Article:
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September 2003

Enterprises race to apply Blaster patches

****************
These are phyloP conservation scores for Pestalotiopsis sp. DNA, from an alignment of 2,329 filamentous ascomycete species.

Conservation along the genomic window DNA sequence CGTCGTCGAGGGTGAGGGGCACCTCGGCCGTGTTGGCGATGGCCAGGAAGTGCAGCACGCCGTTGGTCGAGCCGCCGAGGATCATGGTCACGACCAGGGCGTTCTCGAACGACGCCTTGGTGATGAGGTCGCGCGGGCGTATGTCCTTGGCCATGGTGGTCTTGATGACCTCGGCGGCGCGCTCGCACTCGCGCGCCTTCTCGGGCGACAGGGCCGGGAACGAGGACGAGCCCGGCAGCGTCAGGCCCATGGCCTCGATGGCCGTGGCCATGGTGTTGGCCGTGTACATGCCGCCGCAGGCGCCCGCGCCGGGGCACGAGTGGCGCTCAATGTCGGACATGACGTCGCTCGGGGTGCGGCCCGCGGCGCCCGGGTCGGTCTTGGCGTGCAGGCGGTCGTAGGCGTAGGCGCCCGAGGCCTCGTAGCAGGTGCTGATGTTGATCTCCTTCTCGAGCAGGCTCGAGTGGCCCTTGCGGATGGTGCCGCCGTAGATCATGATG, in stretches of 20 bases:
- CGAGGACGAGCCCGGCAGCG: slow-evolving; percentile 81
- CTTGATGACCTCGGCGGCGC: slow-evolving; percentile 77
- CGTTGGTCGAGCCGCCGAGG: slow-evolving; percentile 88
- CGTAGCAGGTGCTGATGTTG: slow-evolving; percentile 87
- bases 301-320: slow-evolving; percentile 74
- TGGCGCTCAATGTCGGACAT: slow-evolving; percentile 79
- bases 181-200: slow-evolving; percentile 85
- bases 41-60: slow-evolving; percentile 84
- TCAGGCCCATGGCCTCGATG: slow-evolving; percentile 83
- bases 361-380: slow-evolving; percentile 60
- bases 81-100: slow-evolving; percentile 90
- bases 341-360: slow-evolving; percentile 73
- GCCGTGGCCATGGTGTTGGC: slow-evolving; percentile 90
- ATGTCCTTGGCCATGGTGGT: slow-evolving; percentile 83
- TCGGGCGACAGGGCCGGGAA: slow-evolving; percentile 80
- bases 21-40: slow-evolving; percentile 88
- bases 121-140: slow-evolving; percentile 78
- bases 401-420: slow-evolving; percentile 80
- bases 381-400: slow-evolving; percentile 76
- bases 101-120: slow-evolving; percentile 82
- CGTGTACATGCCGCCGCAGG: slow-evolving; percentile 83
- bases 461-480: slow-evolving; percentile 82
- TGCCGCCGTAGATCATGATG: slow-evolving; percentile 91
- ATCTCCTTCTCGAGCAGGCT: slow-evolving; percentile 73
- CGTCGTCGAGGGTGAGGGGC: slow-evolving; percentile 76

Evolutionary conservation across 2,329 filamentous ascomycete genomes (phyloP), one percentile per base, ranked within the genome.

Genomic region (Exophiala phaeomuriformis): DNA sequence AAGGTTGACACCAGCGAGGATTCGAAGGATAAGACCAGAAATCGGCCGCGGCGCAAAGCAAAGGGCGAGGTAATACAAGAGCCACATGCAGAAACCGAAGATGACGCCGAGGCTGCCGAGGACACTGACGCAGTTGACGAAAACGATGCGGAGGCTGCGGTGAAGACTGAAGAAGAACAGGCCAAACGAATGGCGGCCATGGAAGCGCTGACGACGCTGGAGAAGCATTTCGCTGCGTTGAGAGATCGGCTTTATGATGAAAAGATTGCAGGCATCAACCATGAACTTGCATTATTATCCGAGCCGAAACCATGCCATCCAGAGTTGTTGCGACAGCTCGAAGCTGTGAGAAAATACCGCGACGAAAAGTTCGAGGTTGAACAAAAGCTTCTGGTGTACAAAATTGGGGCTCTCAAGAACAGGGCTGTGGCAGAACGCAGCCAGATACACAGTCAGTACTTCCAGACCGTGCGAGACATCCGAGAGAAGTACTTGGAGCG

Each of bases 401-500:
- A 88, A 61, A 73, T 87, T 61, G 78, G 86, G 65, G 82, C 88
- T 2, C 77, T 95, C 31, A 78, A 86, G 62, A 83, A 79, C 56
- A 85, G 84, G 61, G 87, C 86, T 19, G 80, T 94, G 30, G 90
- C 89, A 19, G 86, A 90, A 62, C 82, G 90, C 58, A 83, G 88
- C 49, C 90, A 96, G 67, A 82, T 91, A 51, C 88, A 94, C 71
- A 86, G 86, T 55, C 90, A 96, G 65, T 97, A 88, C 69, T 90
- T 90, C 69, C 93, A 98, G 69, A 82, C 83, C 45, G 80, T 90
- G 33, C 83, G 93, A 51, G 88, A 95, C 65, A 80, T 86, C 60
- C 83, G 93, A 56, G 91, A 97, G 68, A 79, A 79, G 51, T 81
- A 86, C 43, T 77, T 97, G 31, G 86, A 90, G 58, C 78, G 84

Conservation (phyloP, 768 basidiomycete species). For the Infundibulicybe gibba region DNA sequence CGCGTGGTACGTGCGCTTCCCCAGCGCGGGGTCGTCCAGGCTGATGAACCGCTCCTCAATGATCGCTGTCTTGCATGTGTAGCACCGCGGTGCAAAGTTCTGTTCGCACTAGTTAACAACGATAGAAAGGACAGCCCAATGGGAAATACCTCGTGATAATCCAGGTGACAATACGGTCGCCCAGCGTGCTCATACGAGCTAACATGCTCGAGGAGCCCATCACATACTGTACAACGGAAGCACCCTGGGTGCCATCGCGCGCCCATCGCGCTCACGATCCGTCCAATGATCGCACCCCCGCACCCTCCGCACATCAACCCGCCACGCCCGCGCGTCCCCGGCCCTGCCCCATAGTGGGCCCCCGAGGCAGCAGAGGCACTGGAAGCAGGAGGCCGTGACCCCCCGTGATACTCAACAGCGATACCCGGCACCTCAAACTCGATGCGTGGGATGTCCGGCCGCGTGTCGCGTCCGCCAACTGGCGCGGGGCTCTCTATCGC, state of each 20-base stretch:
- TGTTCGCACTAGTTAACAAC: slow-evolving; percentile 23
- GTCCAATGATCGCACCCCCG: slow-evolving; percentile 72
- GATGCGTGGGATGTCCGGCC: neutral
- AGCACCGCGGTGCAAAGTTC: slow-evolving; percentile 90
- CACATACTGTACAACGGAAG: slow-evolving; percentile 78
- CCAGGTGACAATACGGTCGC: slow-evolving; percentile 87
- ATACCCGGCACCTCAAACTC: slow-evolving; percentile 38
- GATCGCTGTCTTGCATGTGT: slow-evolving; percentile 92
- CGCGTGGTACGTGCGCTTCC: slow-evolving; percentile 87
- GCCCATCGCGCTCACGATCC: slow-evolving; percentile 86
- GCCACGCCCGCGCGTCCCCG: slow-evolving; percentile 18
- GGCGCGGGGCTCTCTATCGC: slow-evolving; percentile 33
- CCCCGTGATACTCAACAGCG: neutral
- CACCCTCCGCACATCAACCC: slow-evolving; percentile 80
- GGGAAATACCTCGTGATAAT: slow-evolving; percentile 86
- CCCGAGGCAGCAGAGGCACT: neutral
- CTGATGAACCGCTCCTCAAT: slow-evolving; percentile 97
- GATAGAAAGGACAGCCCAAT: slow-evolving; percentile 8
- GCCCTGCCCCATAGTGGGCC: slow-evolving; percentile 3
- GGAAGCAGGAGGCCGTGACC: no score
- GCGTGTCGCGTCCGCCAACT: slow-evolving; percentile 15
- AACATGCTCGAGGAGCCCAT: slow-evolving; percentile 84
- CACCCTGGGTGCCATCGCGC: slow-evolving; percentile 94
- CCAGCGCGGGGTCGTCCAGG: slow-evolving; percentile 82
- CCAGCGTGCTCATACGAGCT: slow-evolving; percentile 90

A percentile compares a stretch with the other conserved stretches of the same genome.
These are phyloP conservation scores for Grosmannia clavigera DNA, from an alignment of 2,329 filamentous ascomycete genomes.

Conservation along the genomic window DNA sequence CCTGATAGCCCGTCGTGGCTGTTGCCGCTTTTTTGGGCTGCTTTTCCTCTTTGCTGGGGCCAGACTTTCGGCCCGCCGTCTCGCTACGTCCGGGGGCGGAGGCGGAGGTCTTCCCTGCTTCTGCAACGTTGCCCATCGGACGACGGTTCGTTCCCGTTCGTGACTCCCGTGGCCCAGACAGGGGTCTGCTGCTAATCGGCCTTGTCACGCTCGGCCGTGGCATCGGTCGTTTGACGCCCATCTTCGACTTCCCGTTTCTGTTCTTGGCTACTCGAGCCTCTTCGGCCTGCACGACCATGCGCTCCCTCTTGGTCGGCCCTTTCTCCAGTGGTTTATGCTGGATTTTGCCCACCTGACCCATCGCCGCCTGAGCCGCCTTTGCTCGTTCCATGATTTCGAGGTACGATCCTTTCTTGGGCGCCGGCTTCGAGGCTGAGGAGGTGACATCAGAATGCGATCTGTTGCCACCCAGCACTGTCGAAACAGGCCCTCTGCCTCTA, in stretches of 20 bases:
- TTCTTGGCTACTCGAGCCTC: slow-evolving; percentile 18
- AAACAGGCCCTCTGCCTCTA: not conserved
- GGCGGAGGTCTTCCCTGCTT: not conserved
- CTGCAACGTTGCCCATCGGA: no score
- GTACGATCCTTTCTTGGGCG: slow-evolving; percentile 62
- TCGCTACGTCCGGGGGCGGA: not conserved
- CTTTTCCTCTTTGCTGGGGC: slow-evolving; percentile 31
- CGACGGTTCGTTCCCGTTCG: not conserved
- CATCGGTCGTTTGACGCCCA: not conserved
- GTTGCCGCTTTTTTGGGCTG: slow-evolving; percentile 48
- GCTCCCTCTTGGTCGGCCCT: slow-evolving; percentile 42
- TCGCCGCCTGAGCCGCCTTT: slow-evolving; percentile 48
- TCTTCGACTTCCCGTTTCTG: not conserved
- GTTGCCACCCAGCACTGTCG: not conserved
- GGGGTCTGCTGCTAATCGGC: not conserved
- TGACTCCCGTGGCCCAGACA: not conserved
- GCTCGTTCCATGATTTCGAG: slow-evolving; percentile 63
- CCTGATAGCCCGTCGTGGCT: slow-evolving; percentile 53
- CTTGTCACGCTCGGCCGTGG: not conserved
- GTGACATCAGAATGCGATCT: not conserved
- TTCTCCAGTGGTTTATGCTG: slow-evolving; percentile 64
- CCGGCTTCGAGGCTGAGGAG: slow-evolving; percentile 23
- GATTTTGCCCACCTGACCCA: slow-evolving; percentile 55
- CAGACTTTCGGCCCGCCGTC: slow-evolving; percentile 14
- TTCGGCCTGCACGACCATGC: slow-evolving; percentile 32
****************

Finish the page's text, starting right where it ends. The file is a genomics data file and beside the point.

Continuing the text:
In previous worm outbreaks, enterprises had months to test and apply patches. Blaster stole that luxury, giving network and security mangers a scant four weeks to patch the critical Windows DCOM-RPC vulnerability. There's little data to define a trend, but many in the security community say that the window for patching systems against publicly announced exploits is getting dramatically shorter. "It's definitely starting to come down," says Andy Ellis, chief security architect at Akamai, a global Web content distribution service. "If you want to write a virus today, all you have to do is take existing code, drop in your exploit, and make architectural tweaks." Worms are usually preceded by ample warning, which gives enterprises more than enough time to patch or secure their systems. SQL Slammer appeared last January, eight months after the vulnerability was announced and a patch released. In 2001, Nimda was preceded by a patch, five months of warnings and the Code Red worm, which essentially exploited the same IIS vulnerability. ...

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